Friday, July 12, 2013

Fried Up - You Really Can Eat Kudzu

By Lila Welsh

When life gives you kudzu, fry it! The invasive species group has been trying some new ways to get rid of an invasive species.

Kudzu is an invasive species. An invasive species is one that is introduced into an area and has no natural predators and is a generalized species, which means it can live in all kinds of environments.

It seems nowadays in North Carolina that kudzu can be found in every forest.

The kids in the invasive species group have found a way to help control the invasive kudzu. Eat it!

The invasive plant is delicious when fried and is an innovative way to control a problem plant. The class is also thinking of preparing other kudzu dishes for the final festival such as kudzu salsa, kudzu quiche, and even a tenderloin with a kudzu sauce!

"It's a bad plant that tastes good." -Grey Dorsett, Summit Camper

Photo by: Morgan King

Ben Prater: Changing Our Perspective

By: JaneCameron Williamson

Ben Prater

On the 12th day of July, 2013 Ben Prater came to talk to the participants about developing a strategy to better understand a conservation project. He had a great system of thinking. He taught us the main 5 steps:

  • Identify the issue.
  • Consider your stakeholders.
  • Set your SMART goals.
  • Develop a strategy.

He said long term goals are better and a S.M.A.R.T. goal stood for: Specific, Measurable, Attainable, Relevant, and Timely.

Some social strategies he talked about were: Information/Education, Social Marketing, and Regulation. Also he talked about conceptual lenses we use to understand something such as; urgency lens, building block lens, advocacy lens, feasibility lens, commitment lens, and impact lens.

He was very fun to listen to and had quotes all throughout his presentation. One that I enjoyed was from John Naisbitt:

"We are drowning in information, while starving for wisdom."

Dr. John Wear - Director of the Center for the Environment

Dr. John Wear is the Executive Director of the Center for the Environment. The Green Ink Bloggers would like to thank Dr. Wear, Cathy Holladay, Sarah Moore, as well the rest of the Center for the Environment staff and counselors for organizing and hosting the National Environment Summit: Redesigning Our Future 2013! 

Get a Backbone and Make a Difference

By: Katie Trischman

Fungi capture the rainforest-esque feel of the preserve

After the past two days of warm rain, the Catawba nature preserve resembled a rainforest more than the cornfield that it once was. Certainly there were enough mosquitoes to be a rainforest. Despite the mud and parasites, one group braves the elements to monitor the health of the preserve's ecosystem.

The Backbone for Conservation focus group is extremely hands-on and is involved with studying the vertebrates of the preserve. They have caught and tagged both turtles and birds (about only 5 species out of the 245 vertebrates on the preserve) all while being eaten alive by mosquitoes.

Bird netting, however, is not as glamorous as it sounds; it takes a lot of sitting around in the mud. After following Professor Joe Posten through the trails, the group sets up the thin net across a pathway that Professor Posten deems suitable. He usually listens for bird calls and tries to set up in an area where several birds seem to be living nearby. He then selects a bird species and plays a recording of its call to lure out the territorial bird.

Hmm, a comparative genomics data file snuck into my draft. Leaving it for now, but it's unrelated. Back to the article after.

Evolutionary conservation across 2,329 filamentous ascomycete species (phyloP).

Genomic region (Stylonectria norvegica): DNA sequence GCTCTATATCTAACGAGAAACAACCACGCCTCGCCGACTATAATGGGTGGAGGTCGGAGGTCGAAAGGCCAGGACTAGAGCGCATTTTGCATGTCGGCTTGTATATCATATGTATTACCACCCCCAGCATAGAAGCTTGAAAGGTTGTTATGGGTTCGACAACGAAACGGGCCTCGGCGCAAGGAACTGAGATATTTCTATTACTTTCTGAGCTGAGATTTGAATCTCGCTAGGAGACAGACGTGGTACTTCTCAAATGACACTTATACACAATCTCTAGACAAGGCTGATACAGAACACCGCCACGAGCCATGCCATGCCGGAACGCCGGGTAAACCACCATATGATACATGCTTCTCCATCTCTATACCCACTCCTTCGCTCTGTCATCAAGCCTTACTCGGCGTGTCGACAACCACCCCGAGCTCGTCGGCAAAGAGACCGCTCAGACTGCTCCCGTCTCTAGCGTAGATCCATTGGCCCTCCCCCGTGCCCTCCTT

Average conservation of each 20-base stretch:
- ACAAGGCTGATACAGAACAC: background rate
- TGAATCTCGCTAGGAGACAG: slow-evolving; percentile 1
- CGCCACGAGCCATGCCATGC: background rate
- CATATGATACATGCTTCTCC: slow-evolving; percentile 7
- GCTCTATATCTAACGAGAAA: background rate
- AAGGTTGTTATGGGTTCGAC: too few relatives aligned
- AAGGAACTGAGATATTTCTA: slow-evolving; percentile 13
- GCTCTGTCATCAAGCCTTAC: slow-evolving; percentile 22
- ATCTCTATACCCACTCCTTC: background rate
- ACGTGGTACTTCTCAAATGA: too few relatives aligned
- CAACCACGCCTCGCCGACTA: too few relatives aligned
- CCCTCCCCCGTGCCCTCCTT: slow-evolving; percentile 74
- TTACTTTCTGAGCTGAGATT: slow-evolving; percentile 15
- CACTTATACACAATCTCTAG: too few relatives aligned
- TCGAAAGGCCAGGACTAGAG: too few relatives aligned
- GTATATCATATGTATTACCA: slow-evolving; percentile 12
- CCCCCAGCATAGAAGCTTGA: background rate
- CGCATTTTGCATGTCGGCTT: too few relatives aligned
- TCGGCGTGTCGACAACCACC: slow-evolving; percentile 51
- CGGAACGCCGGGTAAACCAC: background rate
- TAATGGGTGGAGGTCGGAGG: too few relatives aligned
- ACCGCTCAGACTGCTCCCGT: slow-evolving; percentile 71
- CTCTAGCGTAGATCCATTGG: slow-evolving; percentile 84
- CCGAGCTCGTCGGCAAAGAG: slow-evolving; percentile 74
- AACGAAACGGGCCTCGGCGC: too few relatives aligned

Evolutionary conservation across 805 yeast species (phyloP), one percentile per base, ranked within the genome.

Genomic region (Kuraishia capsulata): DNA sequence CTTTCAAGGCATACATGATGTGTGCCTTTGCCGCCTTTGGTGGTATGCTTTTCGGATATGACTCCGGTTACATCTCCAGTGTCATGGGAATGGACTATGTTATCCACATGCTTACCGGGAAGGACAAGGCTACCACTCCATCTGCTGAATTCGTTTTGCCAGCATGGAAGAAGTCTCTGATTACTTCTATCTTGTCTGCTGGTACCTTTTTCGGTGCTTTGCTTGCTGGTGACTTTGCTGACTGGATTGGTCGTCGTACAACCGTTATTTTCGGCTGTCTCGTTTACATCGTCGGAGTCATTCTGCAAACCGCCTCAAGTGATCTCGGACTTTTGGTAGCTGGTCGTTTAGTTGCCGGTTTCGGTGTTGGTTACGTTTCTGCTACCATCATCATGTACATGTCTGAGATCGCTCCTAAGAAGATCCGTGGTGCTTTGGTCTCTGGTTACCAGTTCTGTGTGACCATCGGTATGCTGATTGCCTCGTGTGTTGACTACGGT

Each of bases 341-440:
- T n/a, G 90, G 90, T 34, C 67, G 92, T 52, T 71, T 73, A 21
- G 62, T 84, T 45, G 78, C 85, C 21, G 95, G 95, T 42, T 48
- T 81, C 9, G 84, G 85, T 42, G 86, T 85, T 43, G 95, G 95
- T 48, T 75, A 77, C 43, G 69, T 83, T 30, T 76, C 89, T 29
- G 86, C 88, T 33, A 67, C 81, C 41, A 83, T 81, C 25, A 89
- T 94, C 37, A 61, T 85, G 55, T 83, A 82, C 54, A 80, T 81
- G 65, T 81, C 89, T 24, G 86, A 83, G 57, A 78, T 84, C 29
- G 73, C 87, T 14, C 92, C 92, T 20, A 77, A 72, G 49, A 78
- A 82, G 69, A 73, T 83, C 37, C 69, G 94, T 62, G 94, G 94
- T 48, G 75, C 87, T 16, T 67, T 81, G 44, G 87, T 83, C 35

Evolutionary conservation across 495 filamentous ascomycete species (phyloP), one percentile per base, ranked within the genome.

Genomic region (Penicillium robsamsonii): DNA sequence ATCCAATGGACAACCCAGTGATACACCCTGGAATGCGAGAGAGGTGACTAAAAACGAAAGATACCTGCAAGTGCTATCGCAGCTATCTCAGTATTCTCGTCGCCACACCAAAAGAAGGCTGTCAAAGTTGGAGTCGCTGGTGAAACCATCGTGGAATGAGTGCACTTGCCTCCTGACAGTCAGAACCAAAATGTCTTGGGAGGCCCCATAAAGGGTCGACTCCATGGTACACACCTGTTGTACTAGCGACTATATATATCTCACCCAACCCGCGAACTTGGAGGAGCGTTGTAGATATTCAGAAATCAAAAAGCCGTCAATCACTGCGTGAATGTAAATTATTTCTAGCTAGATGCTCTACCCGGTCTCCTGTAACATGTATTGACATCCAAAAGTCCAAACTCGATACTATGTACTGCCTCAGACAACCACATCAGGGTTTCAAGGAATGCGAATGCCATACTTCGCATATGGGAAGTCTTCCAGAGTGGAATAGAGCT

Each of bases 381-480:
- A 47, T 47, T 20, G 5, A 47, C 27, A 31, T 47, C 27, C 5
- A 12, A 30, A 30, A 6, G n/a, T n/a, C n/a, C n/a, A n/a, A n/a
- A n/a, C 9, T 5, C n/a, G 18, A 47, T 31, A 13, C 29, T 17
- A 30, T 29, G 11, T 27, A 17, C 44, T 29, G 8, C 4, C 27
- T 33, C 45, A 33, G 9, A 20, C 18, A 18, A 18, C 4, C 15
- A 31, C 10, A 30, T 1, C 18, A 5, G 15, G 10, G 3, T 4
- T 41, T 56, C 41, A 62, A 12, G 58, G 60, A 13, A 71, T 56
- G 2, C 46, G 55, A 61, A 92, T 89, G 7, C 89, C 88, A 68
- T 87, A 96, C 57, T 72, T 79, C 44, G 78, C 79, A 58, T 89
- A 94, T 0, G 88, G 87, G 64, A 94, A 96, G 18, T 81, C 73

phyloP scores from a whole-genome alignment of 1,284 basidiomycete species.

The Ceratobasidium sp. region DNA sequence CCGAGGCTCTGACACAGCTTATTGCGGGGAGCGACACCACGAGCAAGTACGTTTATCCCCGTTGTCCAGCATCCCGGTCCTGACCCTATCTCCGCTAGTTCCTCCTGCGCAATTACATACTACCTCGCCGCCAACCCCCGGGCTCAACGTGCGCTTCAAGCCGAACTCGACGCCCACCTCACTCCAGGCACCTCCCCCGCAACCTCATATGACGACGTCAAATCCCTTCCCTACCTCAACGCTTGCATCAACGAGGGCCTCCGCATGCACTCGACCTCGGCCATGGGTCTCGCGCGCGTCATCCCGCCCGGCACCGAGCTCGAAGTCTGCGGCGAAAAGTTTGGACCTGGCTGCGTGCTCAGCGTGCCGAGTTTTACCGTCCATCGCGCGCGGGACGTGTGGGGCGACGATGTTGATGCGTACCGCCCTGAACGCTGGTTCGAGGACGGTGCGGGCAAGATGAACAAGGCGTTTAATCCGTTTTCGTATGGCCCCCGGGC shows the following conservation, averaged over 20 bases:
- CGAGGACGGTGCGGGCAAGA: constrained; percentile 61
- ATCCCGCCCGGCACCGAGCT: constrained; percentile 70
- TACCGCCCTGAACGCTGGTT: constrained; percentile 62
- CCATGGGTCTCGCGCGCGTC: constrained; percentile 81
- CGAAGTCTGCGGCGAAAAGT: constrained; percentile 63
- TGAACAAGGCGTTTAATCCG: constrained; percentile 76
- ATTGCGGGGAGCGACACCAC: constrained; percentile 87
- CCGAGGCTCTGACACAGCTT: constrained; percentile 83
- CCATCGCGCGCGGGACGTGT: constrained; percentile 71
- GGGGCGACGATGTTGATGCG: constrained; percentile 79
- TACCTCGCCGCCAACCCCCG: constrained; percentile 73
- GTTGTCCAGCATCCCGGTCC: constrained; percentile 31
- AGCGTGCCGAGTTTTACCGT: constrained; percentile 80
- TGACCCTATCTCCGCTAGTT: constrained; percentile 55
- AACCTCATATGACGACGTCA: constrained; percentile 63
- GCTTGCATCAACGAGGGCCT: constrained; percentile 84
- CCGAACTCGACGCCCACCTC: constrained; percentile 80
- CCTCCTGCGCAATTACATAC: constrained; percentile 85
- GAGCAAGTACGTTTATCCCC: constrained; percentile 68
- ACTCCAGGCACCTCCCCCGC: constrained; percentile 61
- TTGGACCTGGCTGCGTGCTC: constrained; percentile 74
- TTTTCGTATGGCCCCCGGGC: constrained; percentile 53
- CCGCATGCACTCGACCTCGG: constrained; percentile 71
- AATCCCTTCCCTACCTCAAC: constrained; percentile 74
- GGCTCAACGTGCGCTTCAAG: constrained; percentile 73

However, a watched net never catches a bird, and so while we waited to net a bird we also collected the game trap cameras. Upon return, we were disappointed to be greeted by an empty net. Although we didn't catch a bird today, the group did catch a vibrant male cardinal and a tiny tufted titmouse earlier this week. They also planned to catch and band more turtles later that day, and so their spirit was not dampened.

 Jack Dempster and Professor Posten prepare for the trek

Setting up the bird net

Now you see it, now you don't! The bird net is almost invisible against the forest backdrop.

The group members didn't seem to mind their failure either. Christina Donovan, one of the group members, seems happy to "hang with the mosquitoes" and slog through the mud. She chose the group for its hands-on nature and enjoys the feeling that she's actively doing something. The field work is excellent experience for anyone that wants to have a career in animal population study, as it often requires the capture, tagging, and monitoring of animal species.

 When I looked at the faces of the members of the rest of the focus group after our hike, I could see the contentedness behind their exhaustion. The hard work this week didn't only pay off well for the environment, but spiritually as well.

Left to Right: Jack Dempster, Julia Dunbar, Kerstin Brown (councilor), Christina Donovan, Julia Eans, Lindsay Barns, Kevin Mahan

Price Of Everything

By: JaneCameron Williamson

The Price of Everything Focus Group

From Left to Right: Madison Labonte, Grace Owen, Lindsey Conlan, Daniel Richardson, Malcolm King, Patrick Moore
The members of the focus group, Price Of Everything, was really pumped to be in their group. They really enjoyed it and thought it focused a lot on the economic and political part of protecting and explaining environmental problems.

I talked to group members Daniel Richardson and Malcolm King. Daniel explained that he felt that economics was a big part of how we handle expenses that improve the environment and without the markets, we wouldn't have the proper lifestyle to protect us.